3 Essential Yoga Moves for Triathletes

Gain swim/bike/run power with these yoga moves that even the busiest triathlete can fit into his or her training schedule.

For busy age-group triathletes, stretching, yoga, and strength training are often the first sessions skipped. But Becky Nickerson, founder of Infinity Yoga and lead teacher/trainer for YogaWorks, explains yoga has more benefits than just a good stretch. “By practicing yoga regularly, you’ll use muscles you don’t normally engage during tri training, which in turn gives you more power, longevity, and faster recovery,” she says. “In yoga we move with the breath and with this breath training you’ll learn to maximize oxygen utilization with each breath repetition.”

Here Nickerson outlines three essential yoga moves for triathletes. Even the busiest athlete can incorporate these into training!

Runner’s Lunge to Half Split

Benefit: Increased hip flexor and hamstring flexibility

yoga moves for triathletes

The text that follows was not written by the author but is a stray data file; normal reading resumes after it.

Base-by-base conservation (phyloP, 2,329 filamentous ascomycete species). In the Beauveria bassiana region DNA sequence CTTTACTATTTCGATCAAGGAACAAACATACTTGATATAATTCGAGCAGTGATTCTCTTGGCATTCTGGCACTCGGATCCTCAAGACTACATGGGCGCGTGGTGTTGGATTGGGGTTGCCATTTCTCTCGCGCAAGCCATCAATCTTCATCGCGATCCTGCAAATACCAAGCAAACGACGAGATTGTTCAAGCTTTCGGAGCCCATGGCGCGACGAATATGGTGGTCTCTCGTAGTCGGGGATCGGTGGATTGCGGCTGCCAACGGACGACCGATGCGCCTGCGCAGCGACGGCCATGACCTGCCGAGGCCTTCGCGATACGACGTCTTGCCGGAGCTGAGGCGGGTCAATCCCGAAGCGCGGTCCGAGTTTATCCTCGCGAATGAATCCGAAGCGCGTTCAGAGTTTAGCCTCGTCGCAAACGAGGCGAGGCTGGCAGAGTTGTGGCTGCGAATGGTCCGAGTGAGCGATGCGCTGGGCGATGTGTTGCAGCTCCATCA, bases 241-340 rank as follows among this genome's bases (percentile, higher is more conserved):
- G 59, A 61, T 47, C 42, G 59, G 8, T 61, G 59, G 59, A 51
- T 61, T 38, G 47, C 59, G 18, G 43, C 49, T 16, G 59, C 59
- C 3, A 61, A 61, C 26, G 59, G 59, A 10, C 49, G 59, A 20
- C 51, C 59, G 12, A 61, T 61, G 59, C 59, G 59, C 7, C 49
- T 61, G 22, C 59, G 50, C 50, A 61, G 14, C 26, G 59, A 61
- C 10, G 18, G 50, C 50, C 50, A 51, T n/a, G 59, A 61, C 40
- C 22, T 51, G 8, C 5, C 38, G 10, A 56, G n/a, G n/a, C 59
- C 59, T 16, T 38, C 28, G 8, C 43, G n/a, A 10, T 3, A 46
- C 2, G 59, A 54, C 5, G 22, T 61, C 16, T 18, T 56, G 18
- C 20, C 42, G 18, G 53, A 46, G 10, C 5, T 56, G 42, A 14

Starting from tabletop, step the right foot forward between your hands. Sink your right hip forward and down until you feel a stretch; hold for 30 seconds. To add the half split with the right leg in front, shift your hips back and move your hands back until you can straighten your right leg. You might need to inch your left knee back so that it goes underneath the left hip. Hold again for 30 seconds. Repeat on opposite side.

Cat and Cow

Benefit: Increased spinal stability and flexibility

yoga moves for triathletes

Begin in a tabletop position, aligning wrists under shoulders and hips over knees. Move with your breath—in and out through your nose. On inhalation, drop your belly, extend your spine, and look up. On exhalation, round your back into spinal flexion, and look to your navel. Repeat 5-10 times.

Hip Circles

Benefit: Increased hip range of motion

yoga moves for triathletes

From a tabletop, extend your right leg back. Pause and observe your pelvis to ensure it stays level—key for core stability. Now bend the right knee and circle the femur bone in the hip socket. Make the circles as big as possible while maintaining a level pelvis. If the pelvis moves, make the circles smaller to ensure good form. As you gain core stability, your ability to make larger circles will increase. Do five circles in one direction, then five circles in the other direction. Repeat on the left side.